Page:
In order to “guide” that research, patients will offer their time and their experience to serve on various panels alongside scientists and other stakeholders, many of whom have competing agendas. This means that representing the patient perspective in research governance, priority-setting, design, execution and dissemination is not a good task for the shy or the ill-prepared. Not only do you have to have reflected on your own experience as a patient, but you have to have a good sense of how much you can generalize from that experience. This is, after all, not about you. It is about us – all of us patients.
Sometimes this means gathering information from others who have a similar diagnosis and who have been treated with similar approaches. What was getting chemotherapy for breast cancer like for you?
Sometimes it means learning about how people with different kinds of heart conditions or kinds of cancer experience their diagnoses and treatments or health care in general. What happened when you were discharged from the hospital?
My friend Ivan Oransky runs a highly successful blog called Retraction Watch; if you have not yet discovered it, you should! In it he and his colleague Adam Marcus document (with shocking regularity) retractions of scientific papers. While most of the studies are from the bench setting, some are in the clinical arena. One of the questions they have raised is what should happen with citations of these retracted studies by other researchers? How do we deal with this proliferation of oftentimes fraudulent and occasionally simply mistaken data?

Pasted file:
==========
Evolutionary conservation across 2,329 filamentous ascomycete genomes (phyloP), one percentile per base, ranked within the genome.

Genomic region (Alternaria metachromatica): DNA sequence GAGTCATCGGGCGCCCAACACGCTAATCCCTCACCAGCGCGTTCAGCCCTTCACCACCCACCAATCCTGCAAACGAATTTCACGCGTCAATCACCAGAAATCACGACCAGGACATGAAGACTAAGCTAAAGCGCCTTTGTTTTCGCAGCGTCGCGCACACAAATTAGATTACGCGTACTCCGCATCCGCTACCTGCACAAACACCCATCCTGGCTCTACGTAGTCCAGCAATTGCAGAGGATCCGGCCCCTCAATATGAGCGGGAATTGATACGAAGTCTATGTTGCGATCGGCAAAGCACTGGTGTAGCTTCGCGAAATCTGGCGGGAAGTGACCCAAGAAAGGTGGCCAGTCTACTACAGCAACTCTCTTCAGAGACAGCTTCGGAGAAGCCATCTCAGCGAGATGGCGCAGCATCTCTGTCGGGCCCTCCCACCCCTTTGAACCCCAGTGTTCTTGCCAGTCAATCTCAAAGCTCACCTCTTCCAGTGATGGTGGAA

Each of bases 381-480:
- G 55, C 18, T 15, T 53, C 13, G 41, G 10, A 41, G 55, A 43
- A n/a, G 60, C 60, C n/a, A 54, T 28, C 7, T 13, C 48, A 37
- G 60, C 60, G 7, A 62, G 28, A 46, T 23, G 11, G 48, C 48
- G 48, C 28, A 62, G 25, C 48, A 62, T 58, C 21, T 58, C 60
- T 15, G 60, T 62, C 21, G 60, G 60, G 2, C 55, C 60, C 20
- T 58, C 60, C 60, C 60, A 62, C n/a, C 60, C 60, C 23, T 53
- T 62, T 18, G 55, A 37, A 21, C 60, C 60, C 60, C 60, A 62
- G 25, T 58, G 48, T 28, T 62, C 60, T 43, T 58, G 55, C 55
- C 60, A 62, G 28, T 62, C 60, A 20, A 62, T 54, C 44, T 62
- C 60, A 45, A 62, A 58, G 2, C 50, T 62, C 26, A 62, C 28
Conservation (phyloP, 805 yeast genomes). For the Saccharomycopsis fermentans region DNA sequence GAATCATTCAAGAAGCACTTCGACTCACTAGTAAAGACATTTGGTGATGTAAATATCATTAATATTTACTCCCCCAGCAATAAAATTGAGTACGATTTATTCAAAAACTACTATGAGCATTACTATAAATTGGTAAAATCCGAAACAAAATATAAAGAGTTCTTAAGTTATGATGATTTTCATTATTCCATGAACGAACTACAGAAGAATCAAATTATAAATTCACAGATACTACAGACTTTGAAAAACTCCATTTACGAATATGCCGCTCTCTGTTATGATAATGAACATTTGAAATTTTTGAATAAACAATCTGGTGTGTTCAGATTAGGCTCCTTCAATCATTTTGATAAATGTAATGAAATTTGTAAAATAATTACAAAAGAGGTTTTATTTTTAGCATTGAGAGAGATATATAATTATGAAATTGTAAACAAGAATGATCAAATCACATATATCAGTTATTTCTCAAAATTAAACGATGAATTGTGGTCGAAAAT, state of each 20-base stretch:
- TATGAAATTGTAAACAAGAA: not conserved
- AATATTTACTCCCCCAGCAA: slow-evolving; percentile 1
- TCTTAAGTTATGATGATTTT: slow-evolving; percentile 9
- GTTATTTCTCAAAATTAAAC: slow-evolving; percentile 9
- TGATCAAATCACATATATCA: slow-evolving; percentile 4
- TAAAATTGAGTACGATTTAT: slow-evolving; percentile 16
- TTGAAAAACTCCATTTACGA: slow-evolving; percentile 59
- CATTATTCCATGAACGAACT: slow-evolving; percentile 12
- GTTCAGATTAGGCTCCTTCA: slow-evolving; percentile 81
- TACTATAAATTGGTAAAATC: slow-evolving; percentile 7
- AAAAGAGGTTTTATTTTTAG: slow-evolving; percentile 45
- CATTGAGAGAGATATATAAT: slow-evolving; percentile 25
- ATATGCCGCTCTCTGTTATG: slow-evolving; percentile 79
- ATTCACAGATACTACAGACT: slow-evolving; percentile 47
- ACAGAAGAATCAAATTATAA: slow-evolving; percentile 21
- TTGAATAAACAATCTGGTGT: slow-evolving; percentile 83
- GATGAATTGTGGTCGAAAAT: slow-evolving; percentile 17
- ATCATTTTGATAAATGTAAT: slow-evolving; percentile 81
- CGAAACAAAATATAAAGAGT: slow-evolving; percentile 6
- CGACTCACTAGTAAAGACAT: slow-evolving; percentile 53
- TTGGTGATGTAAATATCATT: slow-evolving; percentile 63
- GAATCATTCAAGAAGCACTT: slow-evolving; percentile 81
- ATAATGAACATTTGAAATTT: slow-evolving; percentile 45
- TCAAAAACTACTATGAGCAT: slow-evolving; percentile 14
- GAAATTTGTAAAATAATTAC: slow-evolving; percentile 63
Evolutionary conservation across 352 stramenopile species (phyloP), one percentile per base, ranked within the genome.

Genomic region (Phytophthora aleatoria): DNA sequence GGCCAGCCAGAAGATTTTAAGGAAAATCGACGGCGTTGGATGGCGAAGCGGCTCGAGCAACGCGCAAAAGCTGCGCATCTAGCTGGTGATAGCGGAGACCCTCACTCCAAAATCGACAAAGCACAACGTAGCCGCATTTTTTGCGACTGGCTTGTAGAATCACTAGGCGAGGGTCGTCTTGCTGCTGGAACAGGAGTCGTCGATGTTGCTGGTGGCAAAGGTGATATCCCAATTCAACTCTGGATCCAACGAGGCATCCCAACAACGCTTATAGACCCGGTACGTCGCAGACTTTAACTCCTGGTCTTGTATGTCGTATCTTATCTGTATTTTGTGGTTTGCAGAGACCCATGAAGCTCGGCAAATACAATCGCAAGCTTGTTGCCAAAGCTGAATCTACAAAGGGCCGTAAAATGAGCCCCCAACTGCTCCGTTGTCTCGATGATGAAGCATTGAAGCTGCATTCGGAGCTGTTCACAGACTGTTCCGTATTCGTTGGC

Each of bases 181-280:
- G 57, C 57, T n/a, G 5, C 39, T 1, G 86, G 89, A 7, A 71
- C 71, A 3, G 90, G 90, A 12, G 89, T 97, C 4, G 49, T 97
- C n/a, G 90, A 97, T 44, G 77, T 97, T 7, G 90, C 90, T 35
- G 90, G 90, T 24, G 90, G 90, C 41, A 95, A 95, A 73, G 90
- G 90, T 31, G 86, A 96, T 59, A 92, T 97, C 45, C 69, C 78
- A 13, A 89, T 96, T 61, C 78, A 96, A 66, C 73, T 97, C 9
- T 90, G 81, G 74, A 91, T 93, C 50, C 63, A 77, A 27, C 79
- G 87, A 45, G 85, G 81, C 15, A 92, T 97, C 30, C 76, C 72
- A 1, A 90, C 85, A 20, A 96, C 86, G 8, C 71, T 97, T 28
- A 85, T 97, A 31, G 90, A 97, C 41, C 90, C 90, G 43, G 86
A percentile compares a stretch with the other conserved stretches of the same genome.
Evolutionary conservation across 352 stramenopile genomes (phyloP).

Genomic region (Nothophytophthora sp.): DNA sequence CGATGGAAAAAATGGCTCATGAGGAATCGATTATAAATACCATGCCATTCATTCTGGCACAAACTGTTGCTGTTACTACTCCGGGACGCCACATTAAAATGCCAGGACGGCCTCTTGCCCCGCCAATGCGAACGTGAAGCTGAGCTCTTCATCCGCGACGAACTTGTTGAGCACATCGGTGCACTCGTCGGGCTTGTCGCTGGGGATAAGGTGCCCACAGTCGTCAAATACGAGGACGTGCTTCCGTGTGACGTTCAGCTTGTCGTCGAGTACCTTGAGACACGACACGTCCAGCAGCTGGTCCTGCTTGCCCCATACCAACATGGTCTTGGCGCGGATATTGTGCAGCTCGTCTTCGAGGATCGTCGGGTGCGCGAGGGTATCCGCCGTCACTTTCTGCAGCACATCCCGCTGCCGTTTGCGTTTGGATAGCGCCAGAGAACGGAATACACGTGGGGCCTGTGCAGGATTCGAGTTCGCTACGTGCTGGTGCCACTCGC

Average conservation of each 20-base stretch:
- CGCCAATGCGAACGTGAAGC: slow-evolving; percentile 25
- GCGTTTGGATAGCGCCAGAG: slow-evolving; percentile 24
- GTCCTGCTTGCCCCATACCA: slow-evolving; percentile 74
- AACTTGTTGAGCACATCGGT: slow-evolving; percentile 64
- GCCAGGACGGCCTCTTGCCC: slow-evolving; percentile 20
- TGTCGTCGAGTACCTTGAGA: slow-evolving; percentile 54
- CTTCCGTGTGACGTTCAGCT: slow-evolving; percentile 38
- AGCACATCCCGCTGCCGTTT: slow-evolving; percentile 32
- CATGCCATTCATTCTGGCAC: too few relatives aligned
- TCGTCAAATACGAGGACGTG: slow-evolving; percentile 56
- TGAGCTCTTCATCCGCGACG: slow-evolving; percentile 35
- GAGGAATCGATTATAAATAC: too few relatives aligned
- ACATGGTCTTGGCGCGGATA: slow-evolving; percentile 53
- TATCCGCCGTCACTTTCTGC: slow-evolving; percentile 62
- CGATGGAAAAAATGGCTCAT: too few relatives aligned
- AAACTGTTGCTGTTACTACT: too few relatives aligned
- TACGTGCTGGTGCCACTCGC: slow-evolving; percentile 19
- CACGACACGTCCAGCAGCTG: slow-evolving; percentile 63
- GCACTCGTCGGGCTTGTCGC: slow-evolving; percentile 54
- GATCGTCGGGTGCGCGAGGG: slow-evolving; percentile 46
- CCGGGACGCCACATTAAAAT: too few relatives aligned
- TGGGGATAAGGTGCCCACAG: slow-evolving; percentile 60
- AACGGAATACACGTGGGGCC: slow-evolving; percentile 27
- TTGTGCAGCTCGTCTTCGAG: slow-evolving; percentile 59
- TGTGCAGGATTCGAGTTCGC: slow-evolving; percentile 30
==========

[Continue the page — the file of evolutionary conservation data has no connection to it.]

A more subtle but no less difficult conundrum arises when papers cited are recognized to be of poor quality, yet they are used to develop defense for one’s theses. The latest case in point comes from the paper I discussed at length yesterday, describing the success of the Keystone VAP prevention initiative. And even though I am very critical of the data, I do not mean to single out these particular researchers. In fact, because I am intimately familiar with the literature in this area, I can judge what is being cited. I have seen similar transgressions from other authors, and I am sure that they are ubiquitous. But let me be specific.